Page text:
Employee Onboarding Process: 5 Easy Steps & Checklist

employees in the first phase of onboarding

Every organisation needs an onboarding process. Proper onboarding can be the difference between an okay, good start or great start. For HR teams, the results typically depend on how high you prioritise it.

As experts in the onboarding process, we put together the ultimate guide to employee onboarding. We profile the key terms to know, the steps in the process and even a handy checklist you can download for free today.

We'll start by sharing our checklist. Download it for yourself by clicking here.

What is onboarding?

Onboarding is the process of introducing a new employee to an organisation. Typically as part of an onboarding programme, it is designed to familiarise an employee with an organisation's culture, values, ways of working and collaboration methods.

Terms like onboarding and induction are typically used interchangeably.

What is the onboarding process?

The onboarding process is how organisation choose to onboard new employees. Organisations typically define a step-by-step process to help HR, line managers, colleagues and the new employee in question get up to speed.

Some of the most common tasks in the onboarding process include:

  • Adding documents to an employee's digital file.

  • Meeting new coworkers or important stakeholders.

  • Completing various kinds of training (like security training).

  • Reading materials (like culture documents or role-specific requirements).

Why does onboarding matter?

Onboarding may be the second phase of the employee lifecycle, but it is important because it can have a long-term effect on employee (and organisational) success.

In fact, one study from the Brandon Hall Group found that great onboarding can boost employee retention rates by upwards of 82%.

If we chart an employee's journey through an organisation, from their first day to their last, we can start to see the ripple effects of great onboarding. This can have an effect on things like satisfaction, engagement and overall productivity.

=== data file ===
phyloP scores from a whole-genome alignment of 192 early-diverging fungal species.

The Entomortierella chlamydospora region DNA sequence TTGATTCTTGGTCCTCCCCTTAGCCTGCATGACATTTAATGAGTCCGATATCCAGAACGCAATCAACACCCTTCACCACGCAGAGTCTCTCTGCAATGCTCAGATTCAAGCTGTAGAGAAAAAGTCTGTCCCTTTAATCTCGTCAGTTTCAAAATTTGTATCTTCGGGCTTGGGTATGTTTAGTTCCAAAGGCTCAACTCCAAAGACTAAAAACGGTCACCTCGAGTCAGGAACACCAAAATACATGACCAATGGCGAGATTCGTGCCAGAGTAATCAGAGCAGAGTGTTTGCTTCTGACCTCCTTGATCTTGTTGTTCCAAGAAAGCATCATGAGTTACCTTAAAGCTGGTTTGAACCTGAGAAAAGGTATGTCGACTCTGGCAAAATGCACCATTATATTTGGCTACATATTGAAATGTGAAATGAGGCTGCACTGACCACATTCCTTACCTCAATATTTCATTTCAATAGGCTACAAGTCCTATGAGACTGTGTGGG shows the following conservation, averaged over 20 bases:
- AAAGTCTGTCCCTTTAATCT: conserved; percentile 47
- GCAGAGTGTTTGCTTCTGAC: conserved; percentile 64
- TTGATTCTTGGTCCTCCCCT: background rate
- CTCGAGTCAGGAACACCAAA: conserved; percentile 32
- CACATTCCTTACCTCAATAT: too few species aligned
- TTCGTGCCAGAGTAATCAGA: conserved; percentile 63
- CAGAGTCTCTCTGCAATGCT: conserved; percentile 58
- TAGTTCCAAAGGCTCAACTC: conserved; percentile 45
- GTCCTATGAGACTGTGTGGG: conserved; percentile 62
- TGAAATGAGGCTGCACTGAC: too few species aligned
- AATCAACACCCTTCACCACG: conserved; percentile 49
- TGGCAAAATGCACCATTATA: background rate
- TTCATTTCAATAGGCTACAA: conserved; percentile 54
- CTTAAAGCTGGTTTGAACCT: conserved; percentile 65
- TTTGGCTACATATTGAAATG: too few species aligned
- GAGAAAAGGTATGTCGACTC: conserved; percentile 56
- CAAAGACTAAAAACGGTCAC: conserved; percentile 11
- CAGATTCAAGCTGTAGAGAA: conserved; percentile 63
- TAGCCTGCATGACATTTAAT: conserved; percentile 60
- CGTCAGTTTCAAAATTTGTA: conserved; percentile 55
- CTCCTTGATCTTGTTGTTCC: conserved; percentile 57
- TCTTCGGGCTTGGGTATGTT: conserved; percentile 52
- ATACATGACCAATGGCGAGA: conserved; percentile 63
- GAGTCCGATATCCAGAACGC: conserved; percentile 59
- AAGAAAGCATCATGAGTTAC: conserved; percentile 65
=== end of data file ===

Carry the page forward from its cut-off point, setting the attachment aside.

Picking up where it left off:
How long should onboarding take?

Onboarding should typically last between four to eight weeks (dependant on role). After that initial period, you will want to have established some long-lasting processes with employees that no longer require onboarding (instead, they become day-to-day work).

Four best practices for great onboarding

Before you even begin, there are four things that any HR or People function should be keeping in mind:

Consideration

Explained

Develop your vision for onboarding

Think about the 'mission statement' or 'concept' behind your onboarding. What do you want to achieve? How do you want to help? Have a guiding premise in place before you begin a rethink.

Clarify roles and responsibilities

Regarding things such as time-tracking and access cards, employee IDs, office stationery, computer, software and access permissions. The same applies with regard to making the necessary data available for payroll accounting and opening an employee file. Allow for realistic lead times in your plan.

Compile all the necessary steps

Craft a checklist for HR, Managers and Teams to cover all of the basic admin, technical, and social responsibilities. This will not only ensure that nothing is missed but will craft a routine that will make all future onboarding more consistent and more replicable. Everyone will be treated to the same experience.

Automate whenever possible

Think about all of the ways that you could automate your onboarding process through HR software. Could tasks be automatically assigned? Can a digital employee file be opened automatically? Save the time of your team and managers by thinking about how HR software can play a role here.

Automate all of your onboarding tasks today

Onboarding Process Preview

You're hired! Personio's all-in-one HR software solution allows busy HR teams to build out automated onboarding programmes that run like clockwork. Now, your new hire is up to speed and your team has time to focus on other things. Let us show you how it works.